That is a good question. I do like American History X and it also inspired me to this film. But I tried not to see other films related to Riders because I was afraid it would affect me in a negative way and it would make me forget about which story I wanted to tell. I wanted to create my own voice and universe. But to answer your question about what comes first, characters or the story? In this film the story came first. I once had a dream about a biker coming out from prison and kidnapped right after his release. I told my scriptwriter Rune Lünell about that dream and that is actually how the idea for Riders came up.
You said, that the end of Riders was written and shot with another ending than the final one. What’s the difference? Why couldn’t you use your ending? And: isn’t it frustrating for you, as the maker of the movie, when you can’t use your preferred ending?
It is not quite true. We actually wrote a hopeful ending, but when were editing the film, I thought a darker ending would fit the story better. It was working great and very powerful, but it was very, very dark. It’s true that the people supporting the movie liked the hopeful ending better. But in the end it was my decision which ending we would take, no one else made that decision for me. I have made a very dark story so I wanted to leave the audience with a little bit of hope. After my point of view, it is not a happy ending where they are riding into the sunset. They will keep living a life of danger and of fear of being killed. But maybe one day I will make an alternative ending. Who knows (laughs).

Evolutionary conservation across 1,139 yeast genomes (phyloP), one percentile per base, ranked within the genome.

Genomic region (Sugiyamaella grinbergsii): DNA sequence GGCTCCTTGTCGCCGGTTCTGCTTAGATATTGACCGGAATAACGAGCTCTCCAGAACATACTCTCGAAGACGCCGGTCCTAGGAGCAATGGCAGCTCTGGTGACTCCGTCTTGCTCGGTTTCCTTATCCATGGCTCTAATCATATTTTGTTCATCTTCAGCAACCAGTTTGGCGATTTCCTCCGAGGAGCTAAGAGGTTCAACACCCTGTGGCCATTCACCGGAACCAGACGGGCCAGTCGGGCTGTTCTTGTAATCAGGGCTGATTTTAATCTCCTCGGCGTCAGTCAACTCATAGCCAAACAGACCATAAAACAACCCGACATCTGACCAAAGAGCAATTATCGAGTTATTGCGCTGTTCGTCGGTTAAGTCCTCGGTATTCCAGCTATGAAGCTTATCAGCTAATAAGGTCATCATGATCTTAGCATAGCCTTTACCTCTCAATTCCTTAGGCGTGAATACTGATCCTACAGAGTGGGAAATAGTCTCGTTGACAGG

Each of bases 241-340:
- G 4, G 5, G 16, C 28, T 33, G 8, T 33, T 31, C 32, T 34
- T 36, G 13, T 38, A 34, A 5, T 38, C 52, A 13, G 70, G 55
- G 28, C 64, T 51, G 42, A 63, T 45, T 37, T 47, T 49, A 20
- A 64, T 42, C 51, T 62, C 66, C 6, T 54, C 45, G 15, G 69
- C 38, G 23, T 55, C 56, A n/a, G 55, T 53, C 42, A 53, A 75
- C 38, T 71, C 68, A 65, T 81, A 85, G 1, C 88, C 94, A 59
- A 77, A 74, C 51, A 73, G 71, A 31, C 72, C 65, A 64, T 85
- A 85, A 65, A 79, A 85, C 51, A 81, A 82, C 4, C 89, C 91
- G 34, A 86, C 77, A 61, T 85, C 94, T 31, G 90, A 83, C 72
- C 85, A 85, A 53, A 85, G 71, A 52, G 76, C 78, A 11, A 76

I think Riders has a lot of potential to become a feature film. Are there any plans on doing a long version of the movie?
I am happy you say that. It was actually my plan for a long time to make a feature film out of it, but after working on the short film for so many years I felt like I needed to do something completely else, far away from the biker environment. But maybe I will do it later. We have made a synopsis for the feature.
What would you like to do as a filmmaker? Are there certain genres, stories or characters you are interested in, that you would love to make a film about?
For me as a filmmaker it is important to make stories about people and environments I know a lot about. That is why most of my stories usually take place in the western of Denmark where I grew up. In the rural area of Denmark. Not many films from Denmark are taking place in this part of the Country, but I intend to change that. I am mostly into drama but I would like to master all Genres.
And, final question: Would you like to tell us something about any future projects?
I am currently developing and writing my debut feature film together with Rune Lünell, the screenwriter of Riders, and the company Hyaene Film from Copenhagen. It’s a film taking place in a football fan club community in my hometown Aarhus. Dealing with the passion for football and addiction to gambling.
Thank you very much for the interview.